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Core paths plan adopted

Posted 24 June 2010
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Core paths plan adopted
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The Loch Lomond and Trossachs National park Authority has adopted the proposed Core Paths plan, which is designed to provide easy access to the heart of the area for those who go walking, riding mountain bikes or are accessing the outdoors for other purposes.

A network of paths is being established in the park in accordance with sections 17-20 of the Land Reform (Scotland) Act 2003 and includes well-known routes like the West Highland way, which passes through the area en route from Milngavie near Glasgow to Fort William.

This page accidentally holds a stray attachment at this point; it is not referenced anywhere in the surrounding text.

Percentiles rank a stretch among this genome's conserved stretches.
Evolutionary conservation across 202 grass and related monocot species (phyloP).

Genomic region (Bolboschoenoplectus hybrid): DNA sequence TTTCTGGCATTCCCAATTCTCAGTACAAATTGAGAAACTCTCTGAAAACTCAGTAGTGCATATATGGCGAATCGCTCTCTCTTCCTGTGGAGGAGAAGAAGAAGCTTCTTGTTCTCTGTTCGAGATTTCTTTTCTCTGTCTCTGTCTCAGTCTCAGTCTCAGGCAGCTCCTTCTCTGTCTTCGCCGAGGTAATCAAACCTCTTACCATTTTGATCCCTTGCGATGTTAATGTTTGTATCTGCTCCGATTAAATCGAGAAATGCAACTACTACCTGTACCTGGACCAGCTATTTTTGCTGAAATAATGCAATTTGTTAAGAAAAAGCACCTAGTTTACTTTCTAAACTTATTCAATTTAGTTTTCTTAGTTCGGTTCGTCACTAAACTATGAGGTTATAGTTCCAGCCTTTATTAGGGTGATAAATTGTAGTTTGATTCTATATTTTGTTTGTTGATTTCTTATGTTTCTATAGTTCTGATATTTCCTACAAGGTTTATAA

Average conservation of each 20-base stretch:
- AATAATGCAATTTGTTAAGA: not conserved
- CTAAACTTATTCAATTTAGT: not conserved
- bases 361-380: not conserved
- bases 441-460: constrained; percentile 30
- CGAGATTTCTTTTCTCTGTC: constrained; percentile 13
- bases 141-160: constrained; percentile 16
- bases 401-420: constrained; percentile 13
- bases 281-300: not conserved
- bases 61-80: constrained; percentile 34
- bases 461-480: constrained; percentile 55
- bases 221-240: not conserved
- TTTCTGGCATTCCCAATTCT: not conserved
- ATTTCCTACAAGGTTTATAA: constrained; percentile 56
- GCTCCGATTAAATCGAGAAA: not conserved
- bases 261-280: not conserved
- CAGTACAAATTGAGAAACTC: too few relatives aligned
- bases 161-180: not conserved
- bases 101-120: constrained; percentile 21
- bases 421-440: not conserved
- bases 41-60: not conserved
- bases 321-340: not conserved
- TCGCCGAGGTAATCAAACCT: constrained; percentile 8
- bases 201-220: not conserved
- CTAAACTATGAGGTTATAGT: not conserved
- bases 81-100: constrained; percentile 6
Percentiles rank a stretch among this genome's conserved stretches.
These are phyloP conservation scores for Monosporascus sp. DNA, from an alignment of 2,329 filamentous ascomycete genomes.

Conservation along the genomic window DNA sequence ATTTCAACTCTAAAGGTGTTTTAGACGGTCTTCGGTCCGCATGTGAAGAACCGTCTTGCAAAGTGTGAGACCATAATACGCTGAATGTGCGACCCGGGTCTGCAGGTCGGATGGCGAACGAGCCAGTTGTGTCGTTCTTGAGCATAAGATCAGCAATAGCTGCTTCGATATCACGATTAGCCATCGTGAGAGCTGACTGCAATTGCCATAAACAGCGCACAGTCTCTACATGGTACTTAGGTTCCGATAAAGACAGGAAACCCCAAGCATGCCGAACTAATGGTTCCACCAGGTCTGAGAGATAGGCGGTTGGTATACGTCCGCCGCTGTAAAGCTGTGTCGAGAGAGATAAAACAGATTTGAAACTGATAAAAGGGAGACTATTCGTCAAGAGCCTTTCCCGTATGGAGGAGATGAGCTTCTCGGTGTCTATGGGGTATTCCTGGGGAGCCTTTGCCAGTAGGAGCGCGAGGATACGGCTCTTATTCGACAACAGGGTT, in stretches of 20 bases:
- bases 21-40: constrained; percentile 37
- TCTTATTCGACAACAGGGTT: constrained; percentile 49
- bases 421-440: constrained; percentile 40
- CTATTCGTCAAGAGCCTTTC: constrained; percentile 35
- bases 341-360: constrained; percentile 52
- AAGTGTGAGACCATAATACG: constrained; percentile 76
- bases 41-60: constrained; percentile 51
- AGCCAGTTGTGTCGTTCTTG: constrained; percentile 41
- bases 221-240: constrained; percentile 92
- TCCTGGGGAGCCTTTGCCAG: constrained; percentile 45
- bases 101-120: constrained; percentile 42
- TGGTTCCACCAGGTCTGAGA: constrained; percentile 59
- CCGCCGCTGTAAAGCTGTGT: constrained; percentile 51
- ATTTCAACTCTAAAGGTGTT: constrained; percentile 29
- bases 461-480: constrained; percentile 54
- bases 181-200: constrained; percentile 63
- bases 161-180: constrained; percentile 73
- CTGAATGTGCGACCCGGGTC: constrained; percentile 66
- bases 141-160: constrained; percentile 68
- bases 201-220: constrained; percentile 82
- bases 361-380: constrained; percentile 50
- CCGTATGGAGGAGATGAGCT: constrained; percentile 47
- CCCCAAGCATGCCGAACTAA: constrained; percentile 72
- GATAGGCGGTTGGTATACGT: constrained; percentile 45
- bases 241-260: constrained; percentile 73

Several routes emanate from the village of Balloch at the southern end of Loch Lomond, which is partially inside the national park, while another route runs up the western shore of the loch, on the opposite side from the West Highland way.

Such routes may help those looking to don their cycling gear and go riding in the park to enjoy visiting the area more.

The Loch Lomond and Trossachs National Park was established in 2002 and was the first in Scotland, arriving a year before the Cairngorms and covering an area of 1,865 sq km.

Posted by Brandon Egley